Now let's say you make the same task a fixed-work task. This means that the task can take only the amount of work that you specify: no more, no less. In this example, the task has 1 full-time resource available for 8 hours each day, and it has a 10-day duration with 80 hours of work.

  • If you find out that another full-time resource can assist on the task, Project recalculates the task's duration. The task now has 2 units assigned, with a 5-day duration and 80 hours of work.
  • If you find out that you have 8 days to complete the task rather than 10, Project recalculates the task's resource units. In order to get the task done in 80 hours over 8 days, 1.25 resource units must be assigned. The resource unit that is currently assigned to the task is allocated at 125%. You need to assign another resource to account for the additional 25% allocation.
  • If you find out that the task will take 20 hours of additional work, Project recalculates the task's duration. The task now has 100 hours of work, with a duration of 12.5 days and 1 resource unit.

Finally, let's say you make the same task a fixed-duration task. This means that the task must be completed in the duration that you specify. Again, in this example, the task has 1 full-time resource available for 8 hours each day, and it has a 10-day duration with 80 hours of work.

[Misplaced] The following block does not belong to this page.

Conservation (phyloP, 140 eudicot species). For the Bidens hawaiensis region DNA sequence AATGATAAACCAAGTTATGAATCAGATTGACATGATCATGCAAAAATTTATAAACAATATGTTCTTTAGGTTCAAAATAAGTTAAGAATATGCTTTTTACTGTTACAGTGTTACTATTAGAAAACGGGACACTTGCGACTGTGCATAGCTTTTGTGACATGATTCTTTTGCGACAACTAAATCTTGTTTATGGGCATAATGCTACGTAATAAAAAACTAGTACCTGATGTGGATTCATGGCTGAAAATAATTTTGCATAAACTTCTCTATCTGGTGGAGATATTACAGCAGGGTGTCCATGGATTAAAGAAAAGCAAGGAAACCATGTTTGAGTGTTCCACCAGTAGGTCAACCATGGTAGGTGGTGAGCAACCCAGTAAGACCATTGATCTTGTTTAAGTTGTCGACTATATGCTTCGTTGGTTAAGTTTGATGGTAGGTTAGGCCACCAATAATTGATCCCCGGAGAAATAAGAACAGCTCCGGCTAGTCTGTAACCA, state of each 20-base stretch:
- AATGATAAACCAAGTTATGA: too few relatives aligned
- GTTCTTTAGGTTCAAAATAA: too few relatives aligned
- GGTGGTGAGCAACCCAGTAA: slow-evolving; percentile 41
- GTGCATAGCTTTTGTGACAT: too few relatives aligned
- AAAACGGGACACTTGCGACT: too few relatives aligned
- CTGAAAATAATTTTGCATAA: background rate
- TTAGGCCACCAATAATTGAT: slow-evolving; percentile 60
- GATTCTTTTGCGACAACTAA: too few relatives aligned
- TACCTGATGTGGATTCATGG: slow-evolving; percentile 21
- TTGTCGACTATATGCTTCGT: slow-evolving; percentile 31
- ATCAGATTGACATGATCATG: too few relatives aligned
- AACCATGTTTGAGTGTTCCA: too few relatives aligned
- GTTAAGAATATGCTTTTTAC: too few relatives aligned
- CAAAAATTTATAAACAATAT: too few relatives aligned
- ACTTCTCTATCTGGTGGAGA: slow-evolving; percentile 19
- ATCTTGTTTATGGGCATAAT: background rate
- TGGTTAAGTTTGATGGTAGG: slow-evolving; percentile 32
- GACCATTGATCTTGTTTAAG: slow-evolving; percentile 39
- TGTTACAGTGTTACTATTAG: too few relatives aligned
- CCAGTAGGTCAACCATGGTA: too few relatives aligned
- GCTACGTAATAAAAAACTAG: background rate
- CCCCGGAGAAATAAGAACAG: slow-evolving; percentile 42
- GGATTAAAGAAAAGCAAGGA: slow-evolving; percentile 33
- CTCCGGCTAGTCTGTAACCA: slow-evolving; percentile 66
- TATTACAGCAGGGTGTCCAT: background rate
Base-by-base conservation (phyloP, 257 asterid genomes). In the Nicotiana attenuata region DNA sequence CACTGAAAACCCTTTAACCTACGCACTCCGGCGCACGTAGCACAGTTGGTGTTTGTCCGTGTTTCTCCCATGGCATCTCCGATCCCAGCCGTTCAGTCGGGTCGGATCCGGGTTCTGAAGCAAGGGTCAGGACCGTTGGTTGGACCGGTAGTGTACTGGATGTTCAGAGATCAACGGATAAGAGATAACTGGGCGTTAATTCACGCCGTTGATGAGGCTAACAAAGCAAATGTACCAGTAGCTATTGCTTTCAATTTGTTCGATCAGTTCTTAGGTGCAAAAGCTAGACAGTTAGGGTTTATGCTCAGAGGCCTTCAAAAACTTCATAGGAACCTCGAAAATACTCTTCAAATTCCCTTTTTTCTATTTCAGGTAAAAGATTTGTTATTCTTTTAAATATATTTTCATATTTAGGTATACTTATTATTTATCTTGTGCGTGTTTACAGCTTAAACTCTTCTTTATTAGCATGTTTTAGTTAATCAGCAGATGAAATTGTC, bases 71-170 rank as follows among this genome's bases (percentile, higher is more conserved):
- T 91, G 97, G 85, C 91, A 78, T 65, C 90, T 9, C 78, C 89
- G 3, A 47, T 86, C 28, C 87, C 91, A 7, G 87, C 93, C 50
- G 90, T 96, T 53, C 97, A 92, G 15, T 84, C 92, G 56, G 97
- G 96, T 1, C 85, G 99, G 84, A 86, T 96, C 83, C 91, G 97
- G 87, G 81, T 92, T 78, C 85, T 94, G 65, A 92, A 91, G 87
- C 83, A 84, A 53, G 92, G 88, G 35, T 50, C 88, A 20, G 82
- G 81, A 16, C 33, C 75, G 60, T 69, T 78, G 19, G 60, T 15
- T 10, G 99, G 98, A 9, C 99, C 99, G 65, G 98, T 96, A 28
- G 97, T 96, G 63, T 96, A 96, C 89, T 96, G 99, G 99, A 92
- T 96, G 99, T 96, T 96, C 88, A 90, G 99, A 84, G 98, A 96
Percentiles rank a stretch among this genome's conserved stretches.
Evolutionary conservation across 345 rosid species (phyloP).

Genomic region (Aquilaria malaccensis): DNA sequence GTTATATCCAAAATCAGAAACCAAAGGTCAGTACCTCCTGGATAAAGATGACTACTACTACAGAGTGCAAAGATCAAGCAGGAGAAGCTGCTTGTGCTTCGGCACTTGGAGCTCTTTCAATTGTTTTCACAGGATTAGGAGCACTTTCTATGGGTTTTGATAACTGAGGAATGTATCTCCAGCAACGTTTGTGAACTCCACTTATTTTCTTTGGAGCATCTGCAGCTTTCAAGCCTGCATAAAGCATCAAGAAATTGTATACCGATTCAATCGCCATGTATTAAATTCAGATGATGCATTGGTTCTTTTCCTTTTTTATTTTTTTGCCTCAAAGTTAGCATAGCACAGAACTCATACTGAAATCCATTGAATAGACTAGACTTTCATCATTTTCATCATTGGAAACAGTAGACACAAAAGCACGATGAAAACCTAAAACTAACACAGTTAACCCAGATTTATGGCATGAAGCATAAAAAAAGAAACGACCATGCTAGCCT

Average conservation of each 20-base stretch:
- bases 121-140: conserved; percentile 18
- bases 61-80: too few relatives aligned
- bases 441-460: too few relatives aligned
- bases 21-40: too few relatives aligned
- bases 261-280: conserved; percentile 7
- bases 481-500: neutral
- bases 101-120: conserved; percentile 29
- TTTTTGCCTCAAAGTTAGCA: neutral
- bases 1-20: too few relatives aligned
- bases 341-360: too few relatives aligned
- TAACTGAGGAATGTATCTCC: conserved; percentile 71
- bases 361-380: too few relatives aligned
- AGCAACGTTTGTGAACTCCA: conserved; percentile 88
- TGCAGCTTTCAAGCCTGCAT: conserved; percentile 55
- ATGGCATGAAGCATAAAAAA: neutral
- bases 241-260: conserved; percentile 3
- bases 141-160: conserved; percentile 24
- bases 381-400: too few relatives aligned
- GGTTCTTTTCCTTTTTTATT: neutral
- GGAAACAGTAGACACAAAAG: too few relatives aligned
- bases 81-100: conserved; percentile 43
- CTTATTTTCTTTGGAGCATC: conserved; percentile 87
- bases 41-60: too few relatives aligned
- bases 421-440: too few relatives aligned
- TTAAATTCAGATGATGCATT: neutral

• If you find out that another resource can assist on the task, Project recalculates the work assigned to each resource. When just 1 resource was assigned to the task, that resource had 80 hours of work to complete. When you assign another resource to the task, each resource has 40 hours of work to complete over the same 10-day duration, for a total of 80 hours of work. By adding another resource unit, you also revise the allocation of both units to 50% each, making them both available to work 50% on other tasks.